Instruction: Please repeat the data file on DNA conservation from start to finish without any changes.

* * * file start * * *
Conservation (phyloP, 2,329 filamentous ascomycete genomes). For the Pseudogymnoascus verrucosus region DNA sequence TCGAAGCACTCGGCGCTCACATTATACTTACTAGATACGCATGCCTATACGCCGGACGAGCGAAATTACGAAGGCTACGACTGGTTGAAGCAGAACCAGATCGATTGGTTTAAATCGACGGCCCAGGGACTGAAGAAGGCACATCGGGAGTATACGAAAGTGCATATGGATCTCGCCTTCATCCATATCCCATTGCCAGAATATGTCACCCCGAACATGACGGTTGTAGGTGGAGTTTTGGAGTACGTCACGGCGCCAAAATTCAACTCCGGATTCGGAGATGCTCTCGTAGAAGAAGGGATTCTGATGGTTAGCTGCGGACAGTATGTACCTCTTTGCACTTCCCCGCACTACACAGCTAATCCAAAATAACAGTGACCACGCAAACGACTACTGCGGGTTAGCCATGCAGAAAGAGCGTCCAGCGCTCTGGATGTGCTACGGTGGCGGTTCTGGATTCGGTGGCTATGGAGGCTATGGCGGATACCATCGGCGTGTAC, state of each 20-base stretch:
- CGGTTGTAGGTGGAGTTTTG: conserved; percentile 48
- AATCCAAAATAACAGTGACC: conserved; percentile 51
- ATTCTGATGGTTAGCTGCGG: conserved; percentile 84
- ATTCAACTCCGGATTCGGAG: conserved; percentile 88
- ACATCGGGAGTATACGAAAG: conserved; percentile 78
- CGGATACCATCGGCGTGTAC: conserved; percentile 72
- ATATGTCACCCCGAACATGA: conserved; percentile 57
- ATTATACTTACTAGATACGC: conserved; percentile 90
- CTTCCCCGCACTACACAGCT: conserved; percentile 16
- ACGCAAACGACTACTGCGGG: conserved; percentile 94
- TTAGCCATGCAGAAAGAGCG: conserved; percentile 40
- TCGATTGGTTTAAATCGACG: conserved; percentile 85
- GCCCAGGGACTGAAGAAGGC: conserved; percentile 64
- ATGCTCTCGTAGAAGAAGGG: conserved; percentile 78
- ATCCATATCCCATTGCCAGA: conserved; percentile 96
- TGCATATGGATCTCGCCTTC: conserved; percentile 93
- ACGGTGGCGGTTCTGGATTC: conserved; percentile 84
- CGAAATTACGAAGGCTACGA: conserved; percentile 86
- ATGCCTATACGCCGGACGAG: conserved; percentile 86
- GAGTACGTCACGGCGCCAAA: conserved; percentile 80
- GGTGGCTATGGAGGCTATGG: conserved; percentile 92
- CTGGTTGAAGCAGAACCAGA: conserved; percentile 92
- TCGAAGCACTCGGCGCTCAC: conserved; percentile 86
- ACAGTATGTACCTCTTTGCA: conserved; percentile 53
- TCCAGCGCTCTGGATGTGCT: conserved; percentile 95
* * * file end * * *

Conservation (phyloP, 2,329 filamentous ascomycete genomes). For the Pseudogymnoascus verrucosus region DNA sequence TCGAAGCACTCGGCGCTCACATTATACTTACTAGATACGCATGCCTATACGCCGGACGAGCGAAATTACGAAGGCTACGACTGGTTGAAGCAGAACCAGATCGATTGGTTTAAATCGACGGCCCAGGGACTGAAGAAGGCACATCGGGAGTATACGAAAGTGCATATGGATCTCGCCTTCATCCATATCCCATTGCCAGAATATGTCACCCCGAACATGACGGTTGTAGGTGGAGTTTTGGAGTACGTCACGGCGCCAAAATTCAACTCCGGATTCGGAGATGCTCTCGTAGAAGAAGGGATTCTGATGGTTAGCTGCGGACAGTATGTACCTCTTTGCACTTCCCCGCACTACACAGCTAATCCAAAATAACAGTGACCACGCAAACGACTACTGCGGGTTAGCCATGCAGAAAGAGCGTCCAGCGCTCTGGATGTGCTACGGTGGCGGTTCTGGATTCGGTGGCTATGGAGGCTATGGCGGATACCATCGGCGTGTAC, state of each 20-base stretch:
- CGGTTGTAGGTGGAGTTTTG: conserved; percentile 48
- AATCCAAAATAACAGTGACC: conserved; percentile 51
- ATTCTGATGGTTAGCTGCGG: conserved; percentile 84
- ATTCAACTCCGGATTCGGAG: conserved; percentile 88
- ACATCGGGAGTATACGAAAG: conserved; percentile 78
- CGGATACCATCGGCGTGTAC: conserved; percentile 72
- ATATGTCACCCCGAACATGA: conserved; percentile 57
- ATTATACTTACTAGATACGC: conserved; percentile 90
- CTTCCCCGCACTACACAGCT: conserved; percentile 16
- ACGCAAACGACTACTGCGGG: conserved; percentile 94
- TTAGCCATGCAGAAAGAGCG: conserved; percentile 40
- TCGATTGGTTTAAATCGACG: conserved; percentile 85
- GCCCAGGGACTGAAGAAGGC: conserved; percentile 64
- ATGCTCTCGTAGAAGAAGGG: conserved; percentile 78
- ATCCATATCCCATTGCCAGA: conserved; percentile 96
- TGCATATGGATCTCGCCTTC: conserved; percentile 93
- ACGGTGGCGGTTCTGGATTC: conserved; percentile 84
- CGAAATTACGAAGGCTACGA: conserved; percentile 86
- ATGCCTATACGCCGGACGAG: conserved; percentile 86
- GAGTACGTCACGGCGCCAAA: conserved; percentile 80
- GGTGGCTATGGAGGCTATGG: conserved; percentile 92
- CTGGTTGAAGCAGAACCAGA: conserved; percentile 92
- TCGAAGCACTCGGCGCTCAC: conserved; percentile 86
- ACAGTATGTACCTCTTTGCA: conserved; percentile 53
- TCCAGCGCTCTGGATGTGCT: conserved; percentile 95